Looking for Windows Server Backup Advice

Last week I started a new job and as I was getting myself acquainted with the network I found that our backups haven’t been properly running for god knows how long. Apparently, the NAS that we’ve been backing our server up to has filled up with 9-year-old data most of which isn’t reflected on our current server. So I’m in the process of figuring out a new way of backing up our server and was looking for recommendations and advice.

Our current backups are being done through QNAP software running on the server and I don’t know why we aren’t just using a scheduled Windows Server Backup that points to the NAS as its location. In my mind having third-party software on the server is kind of a security issue regardless of its authenticity, am I wrong to think that I should change our process to use Window Server Backup instead? Also, I can’t think of how this backup is worthwhile. Like if we were subject to a network attack that wrecks the server surely it would wreck the NAS, sure in the case of a disaster having on-site backup might be fortuitous but I guess I’m wondering is a way to protect my NAS in the case of a malicious attack.

Also, anyone with data storage policy recommendations would be appreciated because apparently, we don’t have a policy for deleting old data from the NAS. Instead, I’m thinking of just pulling the old drives, shelving them, and starting fresh.

Thank you for your advice.

I would troubleshoot why the QNAP backups are failing because it might be an easy fix. I would start here because the previous person who set it up went through all the trouble of configuring the backups, so it would save you a lot of trouble.

I would also recommend sending backups to a remote destination. It could be Amazon S3, Wasabi, B2, whatever works. Be sure to configure it so your application sending the backups has write only permissions. If the device sending backups is compromised, you don’t want a bad actor to be able to read your off-site backup status or even delete your backups.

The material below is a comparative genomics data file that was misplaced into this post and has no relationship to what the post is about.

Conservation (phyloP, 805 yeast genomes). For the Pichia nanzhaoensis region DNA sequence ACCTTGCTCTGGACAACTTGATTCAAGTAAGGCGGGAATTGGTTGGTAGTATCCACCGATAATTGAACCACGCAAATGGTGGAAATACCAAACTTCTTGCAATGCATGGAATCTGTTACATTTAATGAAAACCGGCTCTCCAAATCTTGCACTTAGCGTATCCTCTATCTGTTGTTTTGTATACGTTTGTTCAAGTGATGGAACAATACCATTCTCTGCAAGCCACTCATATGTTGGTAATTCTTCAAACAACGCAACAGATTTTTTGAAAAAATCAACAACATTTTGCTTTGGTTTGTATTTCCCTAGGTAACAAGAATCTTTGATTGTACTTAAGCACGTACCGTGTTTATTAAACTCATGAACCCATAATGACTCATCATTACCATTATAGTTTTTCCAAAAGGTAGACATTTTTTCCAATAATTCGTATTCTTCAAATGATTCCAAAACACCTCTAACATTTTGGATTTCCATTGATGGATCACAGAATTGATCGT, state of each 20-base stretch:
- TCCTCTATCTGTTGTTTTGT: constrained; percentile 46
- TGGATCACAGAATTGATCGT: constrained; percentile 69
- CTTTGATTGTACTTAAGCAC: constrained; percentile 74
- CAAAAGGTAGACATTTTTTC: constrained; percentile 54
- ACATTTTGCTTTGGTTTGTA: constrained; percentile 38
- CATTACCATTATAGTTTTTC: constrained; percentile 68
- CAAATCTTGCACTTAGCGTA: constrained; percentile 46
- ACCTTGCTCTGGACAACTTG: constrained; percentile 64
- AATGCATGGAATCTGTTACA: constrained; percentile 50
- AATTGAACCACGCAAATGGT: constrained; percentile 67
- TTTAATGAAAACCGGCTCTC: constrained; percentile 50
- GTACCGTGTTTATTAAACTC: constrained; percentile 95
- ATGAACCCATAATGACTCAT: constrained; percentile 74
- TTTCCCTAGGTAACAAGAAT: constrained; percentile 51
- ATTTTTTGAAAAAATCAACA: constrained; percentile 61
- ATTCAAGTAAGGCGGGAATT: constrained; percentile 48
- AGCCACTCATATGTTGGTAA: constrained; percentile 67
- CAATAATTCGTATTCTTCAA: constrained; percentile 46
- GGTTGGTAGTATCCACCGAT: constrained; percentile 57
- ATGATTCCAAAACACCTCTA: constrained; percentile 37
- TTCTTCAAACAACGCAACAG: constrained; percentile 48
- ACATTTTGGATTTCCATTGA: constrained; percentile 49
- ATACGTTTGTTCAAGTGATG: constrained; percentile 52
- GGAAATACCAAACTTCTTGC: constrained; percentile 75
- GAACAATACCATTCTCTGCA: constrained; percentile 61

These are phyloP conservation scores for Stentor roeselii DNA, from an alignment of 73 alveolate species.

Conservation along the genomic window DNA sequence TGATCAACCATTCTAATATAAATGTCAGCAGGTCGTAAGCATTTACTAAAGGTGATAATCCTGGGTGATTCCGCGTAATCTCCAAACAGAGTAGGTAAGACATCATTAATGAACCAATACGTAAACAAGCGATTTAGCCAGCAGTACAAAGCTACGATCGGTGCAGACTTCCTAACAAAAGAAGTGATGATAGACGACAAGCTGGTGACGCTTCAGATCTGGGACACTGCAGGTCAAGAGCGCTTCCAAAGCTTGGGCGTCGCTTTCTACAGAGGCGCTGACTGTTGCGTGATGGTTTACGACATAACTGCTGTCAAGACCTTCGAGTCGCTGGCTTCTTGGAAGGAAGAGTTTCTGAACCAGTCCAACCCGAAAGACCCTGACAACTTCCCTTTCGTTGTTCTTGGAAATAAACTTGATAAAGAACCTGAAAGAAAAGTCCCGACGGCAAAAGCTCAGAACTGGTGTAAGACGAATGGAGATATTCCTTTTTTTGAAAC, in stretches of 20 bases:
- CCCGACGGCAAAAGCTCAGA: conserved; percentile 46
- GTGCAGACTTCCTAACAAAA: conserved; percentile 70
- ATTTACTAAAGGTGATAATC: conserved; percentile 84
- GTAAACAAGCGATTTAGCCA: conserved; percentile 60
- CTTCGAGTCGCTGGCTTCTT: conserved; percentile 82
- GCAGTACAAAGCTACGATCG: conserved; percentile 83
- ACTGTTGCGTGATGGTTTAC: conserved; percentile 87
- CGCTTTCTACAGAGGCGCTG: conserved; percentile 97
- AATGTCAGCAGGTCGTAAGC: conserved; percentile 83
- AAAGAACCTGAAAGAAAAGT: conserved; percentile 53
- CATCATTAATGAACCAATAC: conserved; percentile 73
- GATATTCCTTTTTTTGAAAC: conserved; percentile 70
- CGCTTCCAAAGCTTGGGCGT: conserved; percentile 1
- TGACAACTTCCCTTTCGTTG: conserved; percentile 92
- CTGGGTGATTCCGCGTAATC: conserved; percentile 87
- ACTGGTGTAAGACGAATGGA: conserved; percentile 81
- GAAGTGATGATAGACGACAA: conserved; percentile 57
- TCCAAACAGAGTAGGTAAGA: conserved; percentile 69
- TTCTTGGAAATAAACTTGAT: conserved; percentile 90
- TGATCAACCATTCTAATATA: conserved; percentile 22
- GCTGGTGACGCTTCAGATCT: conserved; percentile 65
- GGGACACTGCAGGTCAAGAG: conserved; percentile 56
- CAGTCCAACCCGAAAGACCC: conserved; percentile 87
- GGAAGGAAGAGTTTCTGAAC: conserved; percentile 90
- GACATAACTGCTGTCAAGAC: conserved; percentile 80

As for retention, that is up to your own personal needs. I keep on-site backup for two weeks, then remotely I keep six months worth of weekly backups and two years worth of monthly backups. This sort of thing can be easily configured with object storage lifecycle hooks.

They’re failing because the NAS is out of space. It’s an easy fix, but I’m thinking of reconfiguring if I’m starting with a fresh raid.

I would not really be as concerned with security in this case. It is more that you are presumably locked into this specific NAS box, and any old backups would be invalid if the box breaks? While with a more standard backup system, you could just copy the backups to a new box without issues.

Yes, say ransomware or whatever would probably get the NAS as well. But backups are useful for more than just malicious attacks.

Here are some what ifs that you should consider if you are protected from, or if they are something you would want to be protected from:

  • What if someone deletes a file off the server accidentally and notices right away?
  • What if someone deletes a file off the server accidentally and does not notice for a long time?
  • What if due to failing hardware or a random bitflip a file is corrupted? (i.e. data rot)
  • What if the raid controller or drives on the server fail catastrophically?
  • What if you get ransomware or a similar malware on your network?
  • What if you have a malicious employee go through and delete as many things as they can.
  • What if the entire building burns down or gets flooded and ruins both the server and the NAS?

So, just a single NAS on site is not really good enough.
Follow the 3-2-1 rule for backups.

Two options for the ransomware specifically are having an offline backup (something that gets physically unplugged), or having something that pulls backups and keeps a history.

I would suggest some sort of staggered backup. It depends on how important the data is and what the data is that you are storing as to how long the tiers are.